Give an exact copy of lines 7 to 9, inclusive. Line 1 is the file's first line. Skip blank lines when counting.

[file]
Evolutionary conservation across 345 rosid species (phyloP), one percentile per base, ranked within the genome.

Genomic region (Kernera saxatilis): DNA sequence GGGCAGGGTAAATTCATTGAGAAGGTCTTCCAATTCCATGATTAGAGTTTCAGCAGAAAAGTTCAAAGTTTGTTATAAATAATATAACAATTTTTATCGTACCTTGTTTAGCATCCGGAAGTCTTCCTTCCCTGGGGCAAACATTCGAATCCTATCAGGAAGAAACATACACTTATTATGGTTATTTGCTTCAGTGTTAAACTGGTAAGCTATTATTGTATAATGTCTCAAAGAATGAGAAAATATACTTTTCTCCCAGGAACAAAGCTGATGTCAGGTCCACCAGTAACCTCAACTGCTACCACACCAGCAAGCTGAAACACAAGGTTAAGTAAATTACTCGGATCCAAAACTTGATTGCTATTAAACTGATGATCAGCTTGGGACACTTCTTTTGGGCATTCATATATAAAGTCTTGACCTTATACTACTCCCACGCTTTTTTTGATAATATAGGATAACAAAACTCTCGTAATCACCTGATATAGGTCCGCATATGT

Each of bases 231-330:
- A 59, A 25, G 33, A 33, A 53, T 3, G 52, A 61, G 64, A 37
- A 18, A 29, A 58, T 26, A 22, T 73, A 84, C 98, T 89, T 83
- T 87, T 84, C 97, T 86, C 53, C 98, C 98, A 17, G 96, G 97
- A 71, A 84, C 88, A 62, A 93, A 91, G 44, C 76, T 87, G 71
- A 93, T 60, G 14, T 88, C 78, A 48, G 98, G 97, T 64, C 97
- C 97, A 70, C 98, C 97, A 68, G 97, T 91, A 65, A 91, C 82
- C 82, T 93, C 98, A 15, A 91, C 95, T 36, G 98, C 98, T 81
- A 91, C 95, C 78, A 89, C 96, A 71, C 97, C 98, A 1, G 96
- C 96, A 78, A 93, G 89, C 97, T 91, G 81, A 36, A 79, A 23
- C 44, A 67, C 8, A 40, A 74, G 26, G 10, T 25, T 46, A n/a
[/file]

- A 71, A 84, C 88, A 62, A 93, A 91, G 44, C 76, T 87, G 71
- A 93, T 60, G 14, T 88, C 78, A 48, G 98, G 97, T 64, C 97
- C 97, A 70, C 98, C 97, A 68, G 97, T 91, A 65, A 91, C 82